Recently, moderate business-friendly candidate Emmanuel Macron defeated the far-right nationalist candidate Marine Le Pen in the French election. In many ways, the French election appeared very similar to our own, involving centrist candidates, xenophobia, and a plethora of misinformation. So why then did the French not only deviate from the U.S. electorate, but give Macron an overwhelming victory over his opponent while Le Pen’s American counterpart claimed a narrow victory?
The answer lies in a French electorate that did not readily embrace misinformation and recognize the xenophobic nature of Le Pen and her party, as well as due to a centrist candidate that, though did not inspire much enthusiasm, did have the public’s trust, was not linked with the establishment, and was seen as the only viable option.
One of the most striking contrasts between the U.S. and French elections was the sharing of fake news stories. As reported by Bloomberg, “twice as many election-related links reposted by French users led to quality news stories as to various junk and fakes. In the U.S. last year, the ratio was almost 1-to-1.” Here we see a clear divergence between the U.S. and French electorate.
Clinton was often on the receiving end of fake news that helped reinforce perceptions of her as untrustworthy and corrupt. As reported by The Washington Post, a fake news story accused Clinton of running a child-abuse racket out of a pizzeria. As ridiculous as the story sounds, it was convincing enough to lead people to post death threats to the owner, displaying the influence of even the most ludicrous fake news. Meanwhile, Macron also suffered from allegations of corruption, as Bloomberg reported Macron was accused online of having an offshore bank account. Still, fake news stories like this one were quickly debunked and not taken seriously by the French electorate.
Another great difference between the U.S. and French election was the voter’s response to the candidates’ association with xenophobia and racism. As reported by the New York Times, many French voters did not easily forget the history of Le Pen’s party, the National Front, and its association with “ex-collaborationists, right-wing extremists, immigrant-hating racists, and anti-Semites who founded it 45 years ago.” This again contrasts with the American electorate who did not appear to be as impacted by Trump’s scandals, whether they be opening his campaign by calling Mexican immigrants rapist and criminals, or his reluctance to denounce KKK member David Duke.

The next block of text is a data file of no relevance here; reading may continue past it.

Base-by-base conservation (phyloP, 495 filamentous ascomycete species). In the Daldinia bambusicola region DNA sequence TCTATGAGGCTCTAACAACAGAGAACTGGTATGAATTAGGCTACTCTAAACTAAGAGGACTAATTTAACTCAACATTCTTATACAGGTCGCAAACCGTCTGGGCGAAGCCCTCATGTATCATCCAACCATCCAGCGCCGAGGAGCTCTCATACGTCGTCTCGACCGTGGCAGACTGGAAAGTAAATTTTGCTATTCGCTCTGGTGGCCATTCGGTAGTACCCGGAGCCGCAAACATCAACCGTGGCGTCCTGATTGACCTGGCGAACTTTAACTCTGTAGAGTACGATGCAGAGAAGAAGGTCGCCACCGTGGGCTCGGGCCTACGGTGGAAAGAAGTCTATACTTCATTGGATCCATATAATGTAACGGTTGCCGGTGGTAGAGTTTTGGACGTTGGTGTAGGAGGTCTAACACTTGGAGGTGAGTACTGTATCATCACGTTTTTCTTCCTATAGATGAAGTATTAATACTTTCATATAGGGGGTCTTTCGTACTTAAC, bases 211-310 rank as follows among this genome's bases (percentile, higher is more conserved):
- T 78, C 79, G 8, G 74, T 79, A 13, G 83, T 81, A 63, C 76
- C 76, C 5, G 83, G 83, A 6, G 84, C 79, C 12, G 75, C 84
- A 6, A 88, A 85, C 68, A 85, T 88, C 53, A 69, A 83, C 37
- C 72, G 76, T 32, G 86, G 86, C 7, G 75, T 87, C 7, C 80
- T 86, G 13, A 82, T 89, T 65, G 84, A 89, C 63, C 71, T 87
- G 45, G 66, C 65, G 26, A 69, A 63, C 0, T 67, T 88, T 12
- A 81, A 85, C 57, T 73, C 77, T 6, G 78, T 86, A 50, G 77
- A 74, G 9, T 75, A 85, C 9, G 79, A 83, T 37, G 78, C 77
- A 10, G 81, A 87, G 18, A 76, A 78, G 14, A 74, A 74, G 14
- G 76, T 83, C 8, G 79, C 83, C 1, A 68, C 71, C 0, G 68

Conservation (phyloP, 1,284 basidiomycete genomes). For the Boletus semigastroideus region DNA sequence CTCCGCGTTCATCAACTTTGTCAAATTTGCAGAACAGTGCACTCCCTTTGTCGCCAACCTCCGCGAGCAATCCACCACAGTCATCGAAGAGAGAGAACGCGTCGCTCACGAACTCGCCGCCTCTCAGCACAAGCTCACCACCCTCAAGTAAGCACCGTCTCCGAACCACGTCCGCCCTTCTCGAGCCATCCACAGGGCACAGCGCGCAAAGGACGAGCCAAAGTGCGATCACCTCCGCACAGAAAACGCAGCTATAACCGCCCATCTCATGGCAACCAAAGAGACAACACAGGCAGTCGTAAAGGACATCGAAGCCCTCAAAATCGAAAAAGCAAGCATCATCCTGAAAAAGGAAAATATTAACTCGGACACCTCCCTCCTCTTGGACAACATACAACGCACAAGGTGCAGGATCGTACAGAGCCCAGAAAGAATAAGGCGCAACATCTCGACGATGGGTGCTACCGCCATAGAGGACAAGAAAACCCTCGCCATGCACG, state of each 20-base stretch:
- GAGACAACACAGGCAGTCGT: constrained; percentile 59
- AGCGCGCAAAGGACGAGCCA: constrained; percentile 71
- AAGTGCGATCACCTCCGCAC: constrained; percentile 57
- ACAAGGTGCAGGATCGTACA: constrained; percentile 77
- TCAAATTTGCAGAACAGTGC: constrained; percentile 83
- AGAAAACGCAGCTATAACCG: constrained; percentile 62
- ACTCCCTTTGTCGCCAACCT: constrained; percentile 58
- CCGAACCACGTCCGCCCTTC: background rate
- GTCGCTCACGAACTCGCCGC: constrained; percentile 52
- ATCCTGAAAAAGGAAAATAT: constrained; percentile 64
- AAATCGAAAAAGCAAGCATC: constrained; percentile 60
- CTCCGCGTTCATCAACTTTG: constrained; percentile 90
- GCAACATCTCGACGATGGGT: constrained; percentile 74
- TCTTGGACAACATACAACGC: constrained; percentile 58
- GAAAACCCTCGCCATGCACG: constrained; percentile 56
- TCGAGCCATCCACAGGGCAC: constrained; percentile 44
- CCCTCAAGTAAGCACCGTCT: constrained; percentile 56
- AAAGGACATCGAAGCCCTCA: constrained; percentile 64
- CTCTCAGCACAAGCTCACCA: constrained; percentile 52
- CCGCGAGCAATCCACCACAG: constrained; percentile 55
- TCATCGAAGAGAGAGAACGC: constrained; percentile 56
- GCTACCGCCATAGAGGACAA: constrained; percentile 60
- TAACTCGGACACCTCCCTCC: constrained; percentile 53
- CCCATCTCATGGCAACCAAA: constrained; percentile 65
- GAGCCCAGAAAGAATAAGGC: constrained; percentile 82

The New York Times goes on to report that despite Le Pen’s best effort to rid the stains from her party, many voters still saw her as far too radical. One French voter was quoted as stating, “There was no choice. I couldn’t vote for Le Pen. You’re not going to vote for the extremist.” These sentiments were in no small part due to Le Pen’s xenophobic rhetoric that often mirrored Trump’s own, though unlike the U.S. electorate the French were unwilling to turn a blind eye to it or embrace it.
One final similarity and difference between the U.S. and French election can be found in Macron and Clinton. Macron, like Clinton, was often seen aligned with the interest of big business, and inspired little enthusiasm among voters. Though Macron, unlike Clinton, was not plagued by any scandals or questions of corruption, and even a last minute hack of his campaign failed to produce any ammunition to damage his character according to the Bloomberg report.
Additionally, as reported by The New York Times, Macron, unlike Clinton, was not linked to the political establishment, running independently of the two major parties and making him an agent for change. This might be one of the most important reasons why Macron won and Clinton lost; as populism has spread globally, people have become disenchanted with an establishment they see as unwilling to help them. In response, they seek new alternatives to bring about true change.
The French and U.S. elections resembled each other in a multitude of ways, whether through the prevalence of fake news, similarities of the candidates, or the presence of xenophobia. In the end, though, both had radically different outcomes, mostly due to the French electorate’s distaste for misinformation and extremism as well as Macron’s ability to inspire confidence in his character.